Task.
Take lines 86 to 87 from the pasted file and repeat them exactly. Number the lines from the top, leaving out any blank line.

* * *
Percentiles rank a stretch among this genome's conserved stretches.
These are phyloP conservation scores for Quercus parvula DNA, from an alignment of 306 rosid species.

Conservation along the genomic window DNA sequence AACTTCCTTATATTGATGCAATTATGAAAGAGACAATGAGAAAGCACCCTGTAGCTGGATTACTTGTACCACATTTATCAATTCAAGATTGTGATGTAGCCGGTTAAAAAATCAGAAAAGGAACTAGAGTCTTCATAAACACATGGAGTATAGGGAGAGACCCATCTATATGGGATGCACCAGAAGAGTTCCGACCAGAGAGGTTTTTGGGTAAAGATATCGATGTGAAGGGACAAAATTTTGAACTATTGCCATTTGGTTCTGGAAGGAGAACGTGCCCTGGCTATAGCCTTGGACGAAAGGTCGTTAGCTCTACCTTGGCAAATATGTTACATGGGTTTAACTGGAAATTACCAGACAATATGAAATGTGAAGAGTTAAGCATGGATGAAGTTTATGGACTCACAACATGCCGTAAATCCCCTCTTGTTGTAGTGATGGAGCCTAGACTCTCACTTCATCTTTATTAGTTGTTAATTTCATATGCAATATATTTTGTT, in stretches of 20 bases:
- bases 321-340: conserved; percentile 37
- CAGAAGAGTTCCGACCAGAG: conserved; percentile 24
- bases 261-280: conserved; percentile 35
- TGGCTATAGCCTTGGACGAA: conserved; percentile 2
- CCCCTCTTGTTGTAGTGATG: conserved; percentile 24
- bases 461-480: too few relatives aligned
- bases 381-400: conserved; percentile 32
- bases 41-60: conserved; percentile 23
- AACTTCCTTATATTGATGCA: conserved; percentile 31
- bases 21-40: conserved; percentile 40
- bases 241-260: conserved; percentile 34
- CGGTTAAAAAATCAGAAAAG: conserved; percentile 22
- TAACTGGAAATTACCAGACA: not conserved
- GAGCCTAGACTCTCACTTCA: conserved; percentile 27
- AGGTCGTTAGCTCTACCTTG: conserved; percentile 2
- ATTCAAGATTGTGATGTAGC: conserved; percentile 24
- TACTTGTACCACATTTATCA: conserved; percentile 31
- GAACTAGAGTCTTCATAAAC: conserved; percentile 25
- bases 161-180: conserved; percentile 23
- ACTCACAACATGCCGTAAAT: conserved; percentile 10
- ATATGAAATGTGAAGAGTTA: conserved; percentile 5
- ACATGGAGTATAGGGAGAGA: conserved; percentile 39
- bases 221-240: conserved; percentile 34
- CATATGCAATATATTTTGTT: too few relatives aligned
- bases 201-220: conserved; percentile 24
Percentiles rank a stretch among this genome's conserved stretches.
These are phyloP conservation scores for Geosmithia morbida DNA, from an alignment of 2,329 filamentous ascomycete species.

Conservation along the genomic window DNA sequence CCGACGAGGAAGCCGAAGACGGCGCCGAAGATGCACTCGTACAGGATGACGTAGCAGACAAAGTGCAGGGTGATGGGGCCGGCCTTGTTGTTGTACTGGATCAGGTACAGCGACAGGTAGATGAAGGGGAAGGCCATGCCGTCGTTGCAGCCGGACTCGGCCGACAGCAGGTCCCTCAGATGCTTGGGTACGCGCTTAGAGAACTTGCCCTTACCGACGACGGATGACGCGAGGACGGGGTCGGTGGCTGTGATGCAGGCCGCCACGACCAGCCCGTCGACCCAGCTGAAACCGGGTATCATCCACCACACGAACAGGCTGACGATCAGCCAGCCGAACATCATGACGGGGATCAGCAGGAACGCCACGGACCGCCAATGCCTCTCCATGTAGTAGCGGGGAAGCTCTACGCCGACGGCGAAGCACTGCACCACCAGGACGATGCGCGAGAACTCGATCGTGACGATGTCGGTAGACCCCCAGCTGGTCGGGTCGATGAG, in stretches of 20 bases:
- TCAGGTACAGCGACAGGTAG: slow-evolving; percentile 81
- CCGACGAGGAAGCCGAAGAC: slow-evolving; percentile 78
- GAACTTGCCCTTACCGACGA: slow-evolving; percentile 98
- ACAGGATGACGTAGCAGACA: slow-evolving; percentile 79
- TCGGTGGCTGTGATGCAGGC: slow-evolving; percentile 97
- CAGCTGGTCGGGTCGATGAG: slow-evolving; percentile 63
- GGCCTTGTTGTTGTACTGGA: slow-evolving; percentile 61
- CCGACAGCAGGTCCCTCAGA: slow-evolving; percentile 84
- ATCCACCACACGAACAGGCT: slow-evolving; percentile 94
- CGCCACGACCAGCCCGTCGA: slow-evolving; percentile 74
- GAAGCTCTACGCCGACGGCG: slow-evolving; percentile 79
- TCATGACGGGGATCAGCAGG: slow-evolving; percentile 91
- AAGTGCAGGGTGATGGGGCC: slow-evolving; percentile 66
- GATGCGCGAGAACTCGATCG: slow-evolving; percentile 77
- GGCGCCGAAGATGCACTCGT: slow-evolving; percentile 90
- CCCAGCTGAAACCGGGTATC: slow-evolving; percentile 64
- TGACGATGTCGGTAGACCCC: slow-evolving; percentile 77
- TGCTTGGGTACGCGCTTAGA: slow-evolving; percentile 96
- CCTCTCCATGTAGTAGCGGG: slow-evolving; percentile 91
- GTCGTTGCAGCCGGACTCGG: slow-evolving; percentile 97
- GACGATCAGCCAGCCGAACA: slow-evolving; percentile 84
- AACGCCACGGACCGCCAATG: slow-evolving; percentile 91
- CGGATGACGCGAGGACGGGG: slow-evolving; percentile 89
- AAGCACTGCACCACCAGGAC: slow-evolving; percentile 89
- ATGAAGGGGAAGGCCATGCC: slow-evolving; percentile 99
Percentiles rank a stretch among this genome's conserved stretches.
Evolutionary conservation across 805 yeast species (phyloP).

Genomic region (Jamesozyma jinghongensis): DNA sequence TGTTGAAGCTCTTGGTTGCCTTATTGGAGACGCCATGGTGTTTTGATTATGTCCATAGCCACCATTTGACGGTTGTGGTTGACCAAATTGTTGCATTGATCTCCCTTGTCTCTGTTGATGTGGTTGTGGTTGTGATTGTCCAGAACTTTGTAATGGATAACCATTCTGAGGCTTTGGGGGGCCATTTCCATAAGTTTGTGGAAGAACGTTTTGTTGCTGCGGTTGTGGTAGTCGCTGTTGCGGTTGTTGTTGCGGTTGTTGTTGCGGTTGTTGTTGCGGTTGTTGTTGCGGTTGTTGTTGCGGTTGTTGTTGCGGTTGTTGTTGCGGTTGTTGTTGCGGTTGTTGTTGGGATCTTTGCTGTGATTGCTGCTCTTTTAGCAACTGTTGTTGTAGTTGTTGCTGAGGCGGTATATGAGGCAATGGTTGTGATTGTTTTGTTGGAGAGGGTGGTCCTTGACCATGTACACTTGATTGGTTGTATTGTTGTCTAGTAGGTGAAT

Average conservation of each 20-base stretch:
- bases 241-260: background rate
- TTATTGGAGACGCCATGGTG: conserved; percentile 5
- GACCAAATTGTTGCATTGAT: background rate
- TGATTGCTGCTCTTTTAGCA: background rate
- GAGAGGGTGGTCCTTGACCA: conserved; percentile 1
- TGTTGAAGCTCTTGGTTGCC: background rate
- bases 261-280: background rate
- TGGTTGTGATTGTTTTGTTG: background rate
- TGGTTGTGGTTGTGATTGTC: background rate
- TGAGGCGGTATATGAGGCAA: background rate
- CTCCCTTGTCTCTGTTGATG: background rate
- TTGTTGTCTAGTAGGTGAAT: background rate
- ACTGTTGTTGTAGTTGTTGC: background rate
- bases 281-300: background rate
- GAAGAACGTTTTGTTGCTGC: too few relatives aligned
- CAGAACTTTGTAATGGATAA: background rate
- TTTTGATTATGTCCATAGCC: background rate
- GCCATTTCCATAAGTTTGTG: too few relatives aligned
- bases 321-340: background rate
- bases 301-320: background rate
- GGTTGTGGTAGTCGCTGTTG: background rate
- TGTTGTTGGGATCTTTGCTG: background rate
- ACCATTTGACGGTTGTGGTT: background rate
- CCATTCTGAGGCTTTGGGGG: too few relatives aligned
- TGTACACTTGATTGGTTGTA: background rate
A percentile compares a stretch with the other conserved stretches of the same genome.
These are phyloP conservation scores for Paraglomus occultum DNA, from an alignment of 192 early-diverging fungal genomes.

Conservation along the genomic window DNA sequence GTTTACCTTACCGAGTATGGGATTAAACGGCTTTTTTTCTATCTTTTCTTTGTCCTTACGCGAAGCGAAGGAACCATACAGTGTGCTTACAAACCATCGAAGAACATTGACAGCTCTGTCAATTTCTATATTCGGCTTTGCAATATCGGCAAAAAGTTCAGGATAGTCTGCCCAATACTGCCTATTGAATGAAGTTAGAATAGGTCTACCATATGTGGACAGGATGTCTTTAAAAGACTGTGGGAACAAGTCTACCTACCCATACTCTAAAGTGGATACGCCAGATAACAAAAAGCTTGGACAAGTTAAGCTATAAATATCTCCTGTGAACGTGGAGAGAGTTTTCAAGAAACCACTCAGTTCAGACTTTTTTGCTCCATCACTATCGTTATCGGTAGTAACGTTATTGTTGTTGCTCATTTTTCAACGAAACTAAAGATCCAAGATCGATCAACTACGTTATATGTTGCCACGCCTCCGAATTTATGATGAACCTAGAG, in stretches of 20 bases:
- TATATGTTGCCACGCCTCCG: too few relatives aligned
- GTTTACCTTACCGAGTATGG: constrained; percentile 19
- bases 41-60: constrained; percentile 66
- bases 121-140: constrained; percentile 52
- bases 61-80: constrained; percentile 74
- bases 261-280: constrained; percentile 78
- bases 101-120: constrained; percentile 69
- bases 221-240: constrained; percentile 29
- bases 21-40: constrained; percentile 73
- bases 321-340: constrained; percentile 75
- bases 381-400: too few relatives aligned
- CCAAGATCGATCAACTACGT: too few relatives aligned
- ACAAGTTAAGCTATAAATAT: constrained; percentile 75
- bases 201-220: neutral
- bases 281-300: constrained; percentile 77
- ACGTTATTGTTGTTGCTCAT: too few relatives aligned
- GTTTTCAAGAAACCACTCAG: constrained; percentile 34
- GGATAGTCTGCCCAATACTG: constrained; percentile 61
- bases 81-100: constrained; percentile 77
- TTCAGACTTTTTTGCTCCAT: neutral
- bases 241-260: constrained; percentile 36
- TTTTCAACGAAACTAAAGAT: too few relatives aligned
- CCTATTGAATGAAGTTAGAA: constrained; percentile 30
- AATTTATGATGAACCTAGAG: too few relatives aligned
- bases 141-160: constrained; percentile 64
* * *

A percentile compares a stretch with the other conserved stretches of the same genome.
These are phyloP conservation scores for Paraglomus occultum DNA, from an alignment of 192 early-diverging fungal genomes.